Salesforce.com Shows Off Designs for Mission Bay Campus

6/6/11Follow @wroush

The Mission Bay area of San Francisco really was a bay once, before it was filled in during the 19th and early 20th centuries to make room for railyards and slaughterhouses. It’s still one of the lowest-lying areas in the city—and barring the construction of huge levees or dikes, it will likely be inundated once again by the year 2100, as sea levels rise in response to global warming. (That’s according to maps produced by the San Francisco Estuary Institute; see Rebecca Solnit’s Infinite City: A San Francisco Atlas.)

But none of that seems to bother Salesforce.com, which today unveiled detailed plans for the 14-acre headquarters campus it intends to build as part of the ongoing redevelopment of the Mission Bay area. Designed by Mexico City-based architecture firm Legoretta + Legoretta, the new campus will include eight buildings with roughly 2 million square feet of office space, along with space for parks, plazas, and retail businesses. Salesforce.com spent $278 million last year to acquire the parcels for the campus, which will take much of the decade to complete.

Salesforce.com chairman and CEO Marc Benioff said in an announcement today that the Legorreta + Legorreta design, which is distinguished by a Miami-bright color scheme, fountains and pools, and large outdoor art pieces, is intended to give “physical evidence of Salesforce.com’s philosophy of innovation.” The new campus “will be a place where our employees and the community can connect, collaborate and be inspired by the world around them,” Benioff said. (See the images below, which are from a Flickr album posted today by Salesforce.)

UCSF’s biomedical research campus is currently largest tenant in Mission Bay, which I pass through regularly on my way from Xconomy San Francisco’s Potrero Hill headquarters to meetings in SoMa or the Financial District. By 2014, the research campus will be joined by the new UCSF Medical Center, already under construction on a huge site between 16th Street and Mariposa Street. But the Salesforce campus will fill several blank spaces on the map between the UCSF facilities and the waterfront—blocks currently given over to dusty, windswept parking areas and a cement plant.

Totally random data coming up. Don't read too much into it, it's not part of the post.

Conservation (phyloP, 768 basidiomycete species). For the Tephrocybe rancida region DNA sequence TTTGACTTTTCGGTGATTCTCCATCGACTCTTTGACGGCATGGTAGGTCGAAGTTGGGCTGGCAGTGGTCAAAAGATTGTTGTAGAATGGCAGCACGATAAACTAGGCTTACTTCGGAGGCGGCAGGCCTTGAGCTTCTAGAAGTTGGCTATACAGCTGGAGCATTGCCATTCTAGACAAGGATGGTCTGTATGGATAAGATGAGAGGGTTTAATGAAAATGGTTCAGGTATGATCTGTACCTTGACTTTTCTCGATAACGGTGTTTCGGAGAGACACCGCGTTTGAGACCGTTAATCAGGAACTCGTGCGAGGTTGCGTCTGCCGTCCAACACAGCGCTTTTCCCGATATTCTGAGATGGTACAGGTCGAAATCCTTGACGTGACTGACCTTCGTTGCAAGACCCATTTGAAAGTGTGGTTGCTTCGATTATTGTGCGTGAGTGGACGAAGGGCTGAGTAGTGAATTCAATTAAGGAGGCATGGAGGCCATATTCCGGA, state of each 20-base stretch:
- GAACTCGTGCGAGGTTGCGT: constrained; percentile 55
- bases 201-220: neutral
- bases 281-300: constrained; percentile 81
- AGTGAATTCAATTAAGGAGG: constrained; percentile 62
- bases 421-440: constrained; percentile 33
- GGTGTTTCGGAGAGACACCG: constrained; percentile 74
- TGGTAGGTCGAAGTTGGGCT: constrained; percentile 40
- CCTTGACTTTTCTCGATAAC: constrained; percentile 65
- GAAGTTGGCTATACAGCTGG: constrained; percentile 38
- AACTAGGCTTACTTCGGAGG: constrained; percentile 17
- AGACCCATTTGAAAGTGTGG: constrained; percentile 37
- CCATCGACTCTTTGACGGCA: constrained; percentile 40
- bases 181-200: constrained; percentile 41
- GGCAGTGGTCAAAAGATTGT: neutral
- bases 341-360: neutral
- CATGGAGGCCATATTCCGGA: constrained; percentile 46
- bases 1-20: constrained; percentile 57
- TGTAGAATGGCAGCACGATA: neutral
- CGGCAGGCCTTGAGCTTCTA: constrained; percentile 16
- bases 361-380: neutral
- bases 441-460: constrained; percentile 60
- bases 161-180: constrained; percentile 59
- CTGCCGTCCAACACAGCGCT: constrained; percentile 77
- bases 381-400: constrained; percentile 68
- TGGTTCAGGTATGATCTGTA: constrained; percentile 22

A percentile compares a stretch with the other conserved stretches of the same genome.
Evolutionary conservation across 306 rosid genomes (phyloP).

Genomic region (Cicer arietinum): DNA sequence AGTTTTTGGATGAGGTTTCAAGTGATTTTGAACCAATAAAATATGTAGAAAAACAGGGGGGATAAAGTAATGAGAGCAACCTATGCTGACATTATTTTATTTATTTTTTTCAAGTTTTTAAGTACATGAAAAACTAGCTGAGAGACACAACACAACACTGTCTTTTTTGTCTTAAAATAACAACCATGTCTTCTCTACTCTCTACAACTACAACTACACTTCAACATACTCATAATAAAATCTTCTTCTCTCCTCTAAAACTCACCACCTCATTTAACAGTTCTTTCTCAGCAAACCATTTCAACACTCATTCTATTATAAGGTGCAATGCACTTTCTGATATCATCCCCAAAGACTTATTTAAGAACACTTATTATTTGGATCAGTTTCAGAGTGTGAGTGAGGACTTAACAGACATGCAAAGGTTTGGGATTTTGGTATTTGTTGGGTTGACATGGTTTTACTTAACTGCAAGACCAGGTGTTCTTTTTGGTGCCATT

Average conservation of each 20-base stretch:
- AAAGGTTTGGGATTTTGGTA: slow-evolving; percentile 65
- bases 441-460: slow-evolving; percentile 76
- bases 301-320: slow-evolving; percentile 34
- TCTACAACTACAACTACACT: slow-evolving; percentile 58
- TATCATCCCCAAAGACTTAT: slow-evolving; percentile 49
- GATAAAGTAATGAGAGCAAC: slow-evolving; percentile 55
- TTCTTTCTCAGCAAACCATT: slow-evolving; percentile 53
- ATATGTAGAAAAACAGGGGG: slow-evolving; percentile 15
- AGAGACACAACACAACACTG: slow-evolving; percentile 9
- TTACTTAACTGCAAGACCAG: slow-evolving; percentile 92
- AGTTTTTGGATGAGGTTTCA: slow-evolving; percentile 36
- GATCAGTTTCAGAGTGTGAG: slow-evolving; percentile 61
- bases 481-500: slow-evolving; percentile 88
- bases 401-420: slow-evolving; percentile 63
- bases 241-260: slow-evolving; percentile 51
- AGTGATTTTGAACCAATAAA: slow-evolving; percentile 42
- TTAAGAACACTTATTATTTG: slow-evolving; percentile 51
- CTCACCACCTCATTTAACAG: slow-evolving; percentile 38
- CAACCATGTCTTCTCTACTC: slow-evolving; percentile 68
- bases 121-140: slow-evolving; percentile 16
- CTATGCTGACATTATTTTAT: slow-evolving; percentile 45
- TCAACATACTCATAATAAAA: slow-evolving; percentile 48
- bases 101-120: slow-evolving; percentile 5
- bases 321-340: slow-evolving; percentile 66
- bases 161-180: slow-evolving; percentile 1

San Francisco Mayor Ed Lee said in a statement that “The new headquarters and its vibrant design are proof that San Francisco is the place where the next generation of technology leaders wants to work and live.” Salesforce said the plans call for the use of sustainable materials and technologies that reduce water and electricity use—strategies that it hopes will bring the buildings Platinum-level LEED certification from the US Green Building Council.

Click on the images below to see larger versions.

Wade Roush is a contributing editor at Xconomy. Follow @wroush

By posting a comment, you agree to our terms and conditions.

  • http://www.refreshkitanning.com Kittanning

    Why are companies spending 100s of millions to build in tax heavy California? They could probably build the same building for 50% the cost elsewhere. What will it ever take for a company to move out of SV or a city to a rural town?